Kilkis wrote:I don't really argue that much about global warming, Muttly. I have found that people are not interested in discussing it in a rational way. Warwick
I am interested, Warwick. Unlike you, I am no scientist, I am just a digital engineer, but nowadays we are seeing so much more opposition to the idea that CO2 is making the planet hotter and, according to Al Gore and his movie, An Inconvenient Truth, that we are facing a disastrous future.
Climate change is constant, it happens all the time, and we adapt to it pretty well. What people say is that today is different, that now we face all sorts of hazards, rising sea water, melting ice, further storms - severe dangers. I simply do not believe this and I have done extensive research.
I read many sources, but one interesting source is http://antigreen.blogspot.com/
which may have an unfortunate name but daily it publishes articles on the subject of global warming. Articles published in science periodicals and various scientific output. It is really worth a look simply because it is honest.
A new analysis of peer-reviewed literature reveals that more than 500 scientists have published evidence refuting at least one element of current man-made global warming scares. More than 300 of the scientists found evidence that 1) a natural moderate 1,500-year climate cycle has produced more than a dozen global warmings similar to ours since the last Ice Age and/or that 2) our Modern Warming is linked strongly to variations in the sun's irradiance. "This data and the list of scientists make a mockery of recent claims that a scientific consensus blames humans as the primary cause of global temperature increases since 1850," said Hudson Institute Senior Fellow Dennis Avery.
Other researchers found evidence that 3) sea levels are failing to rise importantly; 4) that our storms and droughts are becoming fewer and milder with this warming as they did during previous global warmings; 5) that human deaths will be reduced with warming because cold kills twice as many people as heat; and 6) that corals, trees, birds, mammals, and butterflies are adapting well to the routine reality of changing climate.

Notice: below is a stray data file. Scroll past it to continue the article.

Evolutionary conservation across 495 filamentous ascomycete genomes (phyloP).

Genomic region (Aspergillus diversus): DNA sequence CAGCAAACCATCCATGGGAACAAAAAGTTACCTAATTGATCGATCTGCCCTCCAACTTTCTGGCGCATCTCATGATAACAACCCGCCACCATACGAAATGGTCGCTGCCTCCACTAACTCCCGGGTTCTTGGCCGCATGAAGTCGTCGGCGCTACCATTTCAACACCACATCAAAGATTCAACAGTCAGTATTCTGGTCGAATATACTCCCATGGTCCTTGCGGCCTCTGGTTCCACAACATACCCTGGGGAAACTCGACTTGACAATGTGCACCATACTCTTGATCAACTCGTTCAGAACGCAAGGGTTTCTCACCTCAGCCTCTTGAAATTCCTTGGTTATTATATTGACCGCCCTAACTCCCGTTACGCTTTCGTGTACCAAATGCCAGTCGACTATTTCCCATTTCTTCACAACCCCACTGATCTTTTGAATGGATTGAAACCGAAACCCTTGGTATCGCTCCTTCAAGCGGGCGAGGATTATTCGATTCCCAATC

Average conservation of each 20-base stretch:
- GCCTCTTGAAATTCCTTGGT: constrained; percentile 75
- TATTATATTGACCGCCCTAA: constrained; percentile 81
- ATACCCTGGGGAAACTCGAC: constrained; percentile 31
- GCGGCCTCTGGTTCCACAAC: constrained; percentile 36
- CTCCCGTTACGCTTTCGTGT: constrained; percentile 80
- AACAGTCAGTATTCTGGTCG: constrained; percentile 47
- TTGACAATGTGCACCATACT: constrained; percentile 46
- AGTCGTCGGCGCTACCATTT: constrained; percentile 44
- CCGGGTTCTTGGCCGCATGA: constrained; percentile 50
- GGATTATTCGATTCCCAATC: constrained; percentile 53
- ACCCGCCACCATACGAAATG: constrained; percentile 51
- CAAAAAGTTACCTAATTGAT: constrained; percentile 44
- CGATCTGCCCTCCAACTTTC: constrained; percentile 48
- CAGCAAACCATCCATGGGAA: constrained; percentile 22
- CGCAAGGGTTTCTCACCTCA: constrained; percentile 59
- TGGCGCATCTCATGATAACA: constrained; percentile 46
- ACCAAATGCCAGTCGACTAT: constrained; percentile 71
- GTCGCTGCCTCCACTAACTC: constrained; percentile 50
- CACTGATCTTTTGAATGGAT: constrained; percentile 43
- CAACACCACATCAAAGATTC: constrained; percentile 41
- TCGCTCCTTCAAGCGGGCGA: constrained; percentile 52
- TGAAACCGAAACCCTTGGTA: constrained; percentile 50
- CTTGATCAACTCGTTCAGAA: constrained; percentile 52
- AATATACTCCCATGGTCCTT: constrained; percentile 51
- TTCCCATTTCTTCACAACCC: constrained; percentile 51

Despite being published in such journals such as Science, Nature and Geophysical Review Letters, these scientists have gotten little media attention. "Not all of these researchers would describe themselves as global warming skeptics," said Avery, "but the evidence in their studies is there for all to see."
The names were compiled by Avery and climate physicist S. Fred Singer, the co-authors of the new book "Unstoppable Global Warming: Every 1,500 Years", mainly from the peer-reviewed studies cited in their book. The researchers' specialties include tree rings, sea levels, stalagmites, lichens, pollen, plankton, insects, public health, Chinese history and astrophysics.
"We have had a Greenhouse Theory with no evidence to support it-except a moderate warming turned into a scare by computer models whose results have never been verified with real-world events," said co-author Singer. "On the other hand, we have compelling evidence of a real-world climate cycle averaging 1470 years (plus or minus 500) running through the last million years of history. The climate cycle has above all been moderate, and the trees, bears, birds, and humans have quietly adapted."